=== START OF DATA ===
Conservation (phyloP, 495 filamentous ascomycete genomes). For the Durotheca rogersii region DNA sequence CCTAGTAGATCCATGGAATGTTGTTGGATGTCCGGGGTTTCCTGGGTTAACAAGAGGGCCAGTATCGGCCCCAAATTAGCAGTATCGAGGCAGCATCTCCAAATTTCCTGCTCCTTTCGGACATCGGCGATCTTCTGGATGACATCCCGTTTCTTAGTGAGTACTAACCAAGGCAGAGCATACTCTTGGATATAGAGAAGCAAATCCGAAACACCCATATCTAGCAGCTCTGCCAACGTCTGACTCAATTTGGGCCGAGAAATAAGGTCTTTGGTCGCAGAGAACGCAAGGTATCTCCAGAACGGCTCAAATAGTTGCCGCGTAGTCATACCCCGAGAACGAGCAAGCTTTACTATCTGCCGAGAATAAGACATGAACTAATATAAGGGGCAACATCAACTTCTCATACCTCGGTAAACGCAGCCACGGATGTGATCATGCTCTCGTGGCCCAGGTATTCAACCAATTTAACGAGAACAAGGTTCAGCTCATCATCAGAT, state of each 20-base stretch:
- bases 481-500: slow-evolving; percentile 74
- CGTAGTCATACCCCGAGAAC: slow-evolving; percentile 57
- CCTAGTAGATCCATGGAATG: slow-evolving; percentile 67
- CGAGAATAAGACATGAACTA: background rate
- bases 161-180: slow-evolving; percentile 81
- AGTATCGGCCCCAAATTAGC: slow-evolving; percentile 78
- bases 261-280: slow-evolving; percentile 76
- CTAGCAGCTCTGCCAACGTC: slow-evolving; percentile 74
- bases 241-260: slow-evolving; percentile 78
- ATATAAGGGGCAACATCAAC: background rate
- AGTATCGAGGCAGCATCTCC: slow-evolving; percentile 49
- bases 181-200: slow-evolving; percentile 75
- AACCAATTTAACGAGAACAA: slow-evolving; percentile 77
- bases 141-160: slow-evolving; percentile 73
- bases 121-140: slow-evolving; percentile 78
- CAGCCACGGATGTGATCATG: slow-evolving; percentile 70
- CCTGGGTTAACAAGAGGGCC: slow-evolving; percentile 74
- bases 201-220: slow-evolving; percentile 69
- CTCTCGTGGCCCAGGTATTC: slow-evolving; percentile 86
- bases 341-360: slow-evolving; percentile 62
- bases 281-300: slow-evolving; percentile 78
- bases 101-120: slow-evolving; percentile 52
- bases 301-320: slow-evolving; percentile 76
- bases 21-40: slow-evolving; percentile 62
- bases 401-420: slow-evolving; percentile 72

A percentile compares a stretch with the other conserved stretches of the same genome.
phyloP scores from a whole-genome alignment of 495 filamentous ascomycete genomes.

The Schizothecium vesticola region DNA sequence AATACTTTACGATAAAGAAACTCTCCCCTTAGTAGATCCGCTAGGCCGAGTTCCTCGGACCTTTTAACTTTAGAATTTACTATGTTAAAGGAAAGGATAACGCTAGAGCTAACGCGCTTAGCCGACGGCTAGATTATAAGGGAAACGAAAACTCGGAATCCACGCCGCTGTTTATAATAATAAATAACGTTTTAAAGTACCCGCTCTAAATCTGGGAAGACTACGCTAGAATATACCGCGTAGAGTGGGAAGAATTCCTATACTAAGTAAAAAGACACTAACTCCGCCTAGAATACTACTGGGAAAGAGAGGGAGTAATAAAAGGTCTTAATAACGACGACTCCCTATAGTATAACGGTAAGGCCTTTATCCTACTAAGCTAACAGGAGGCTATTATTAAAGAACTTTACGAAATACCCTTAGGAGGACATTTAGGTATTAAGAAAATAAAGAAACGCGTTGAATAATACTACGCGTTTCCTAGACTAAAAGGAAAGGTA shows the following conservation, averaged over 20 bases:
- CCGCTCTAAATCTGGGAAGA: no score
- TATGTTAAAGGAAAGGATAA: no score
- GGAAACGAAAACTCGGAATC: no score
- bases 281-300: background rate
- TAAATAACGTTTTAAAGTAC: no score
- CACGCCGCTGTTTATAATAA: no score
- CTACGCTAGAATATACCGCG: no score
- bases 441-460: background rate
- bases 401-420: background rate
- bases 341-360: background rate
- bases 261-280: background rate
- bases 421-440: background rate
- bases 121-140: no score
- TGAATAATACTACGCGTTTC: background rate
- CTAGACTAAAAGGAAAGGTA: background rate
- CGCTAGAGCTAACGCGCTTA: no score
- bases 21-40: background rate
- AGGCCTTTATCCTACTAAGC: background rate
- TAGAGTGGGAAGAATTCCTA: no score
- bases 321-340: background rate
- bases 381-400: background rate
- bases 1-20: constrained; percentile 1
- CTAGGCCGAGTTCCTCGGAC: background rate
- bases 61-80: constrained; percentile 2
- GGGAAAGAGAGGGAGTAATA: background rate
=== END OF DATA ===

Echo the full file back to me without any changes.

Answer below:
Conservation (phyloP, 495 filamentous ascomycete genomes). For the Durotheca rogersii region DNA sequence CCTAGTAGATCCATGGAATGTTGTTGGATGTCCGGGGTTTCCTGGGTTAACAAGAGGGCCAGTATCGGCCCCAAATTAGCAGTATCGAGGCAGCATCTCCAAATTTCCTGCTCCTTTCGGACATCGGCGATCTTCTGGATGACATCCCGTTTCTTAGTGAGTACTAACCAAGGCAGAGCATACTCTTGGATATAGAGAAGCAAATCCGAAACACCCATATCTAGCAGCTCTGCCAACGTCTGACTCAATTTGGGCCGAGAAATAAGGTCTTTGGTCGCAGAGAACGCAAGGTATCTCCAGAACGGCTCAAATAGTTGCCGCGTAGTCATACCCCGAGAACGAGCAAGCTTTACTATCTGCCGAGAATAAGACATGAACTAATATAAGGGGCAACATCAACTTCTCATACCTCGGTAAACGCAGCCACGGATGTGATCATGCTCTCGTGGCCCAGGTATTCAACCAATTTAACGAGAACAAGGTTCAGCTCATCATCAGAT, state of each 20-base stretch:
- bases 481-500: slow-evolving; percentile 74
- CGTAGTCATACCCCGAGAAC: slow-evolving; percentile 57
- CCTAGTAGATCCATGGAATG: slow-evolving; percentile 67
- CGAGAATAAGACATGAACTA: background rate
- bases 161-180: slow-evolving; percentile 81
- AGTATCGGCCCCAAATTAGC: slow-evolving; percentile 78
- bases 261-280: slow-evolving; percentile 76
- CTAGCAGCTCTGCCAACGTC: slow-evolving; percentile 74
- bases 241-260: slow-evolving; percentile 78
- ATATAAGGGGCAACATCAAC: background rate
- AGTATCGAGGCAGCATCTCC: slow-evolving; percentile 49
- bases 181-200: slow-evolving; percentile 75
- AACCAATTTAACGAGAACAA: slow-evolving; percentile 77
- bases 141-160: slow-evolving; percentile 73
- bases 121-140: slow-evolving; percentile 78
- CAGCCACGGATGTGATCATG: slow-evolving; percentile 70
- CCTGGGTTAACAAGAGGGCC: slow-evolving; percentile 74
- bases 201-220: slow-evolving; percentile 69
- CTCTCGTGGCCCAGGTATTC: slow-evolving; percentile 86
- bases 341-360: slow-evolving; percentile 62
- bases 281-300: slow-evolving; percentile 78
- bases 101-120: slow-evolving; percentile 52
- bases 301-320: slow-evolving; percentile 76
- bases 21-40: slow-evolving; percentile 62
- bases 401-420: slow-evolving; percentile 72

A percentile compares a stretch with the other conserved stretches of the same genome.
phyloP scores from a whole-genome alignment of 495 filamentous ascomycete genomes.

The Schizothecium vesticola region DNA sequence AATACTTTACGATAAAGAAACTCTCCCCTTAGTAGATCCGCTAGGCCGAGTTCCTCGGACCTTTTAACTTTAGAATTTACTATGTTAAAGGAAAGGATAACGCTAGAGCTAACGCGCTTAGCCGACGGCTAGATTATAAGGGAAACGAAAACTCGGAATCCACGCCGCTGTTTATAATAATAAATAACGTTTTAAAGTACCCGCTCTAAATCTGGGAAGACTACGCTAGAATATACCGCGTAGAGTGGGAAGAATTCCTATACTAAGTAAAAAGACACTAACTCCGCCTAGAATACTACTGGGAAAGAGAGGGAGTAATAAAAGGTCTTAATAACGACGACTCCCTATAGTATAACGGTAAGGCCTTTATCCTACTAAGCTAACAGGAGGCTATTATTAAAGAACTTTACGAAATACCCTTAGGAGGACATTTAGGTATTAAGAAAATAAAGAAACGCGTTGAATAATACTACGCGTTTCCTAGACTAAAAGGAAAGGTA shows the following conservation, averaged over 20 bases:
- CCGCTCTAAATCTGGGAAGA: no score
- TATGTTAAAGGAAAGGATAA: no score
- GGAAACGAAAACTCGGAATC: no score
- bases 281-300: background rate
- TAAATAACGTTTTAAAGTAC: no score
- CACGCCGCTGTTTATAATAA: no score
- CTACGCTAGAATATACCGCG: no score
- bases 441-460: background rate
- bases 401-420: background rate
- bases 341-360: background rate
- bases 261-280: background rate
- bases 421-440: background rate
- bases 121-140: no score
- TGAATAATACTACGCGTTTC: background rate
- CTAGACTAAAAGGAAAGGTA: background rate
- CGCTAGAGCTAACGCGCTTA: no score
- bases 21-40: background rate
- AGGCCTTTATCCTACTAAGC: background rate
- TAGAGTGGGAAGAATTCCTA: no score
- bases 321-340: background rate
- bases 381-400: background rate
- bases 1-20: constrained; percentile 1
- CTAGGCCGAGTTCCTCGGAC: background rate
- bases 61-80: constrained; percentile 2
- GGGAAAGAGAGGGAGTAATA: background rate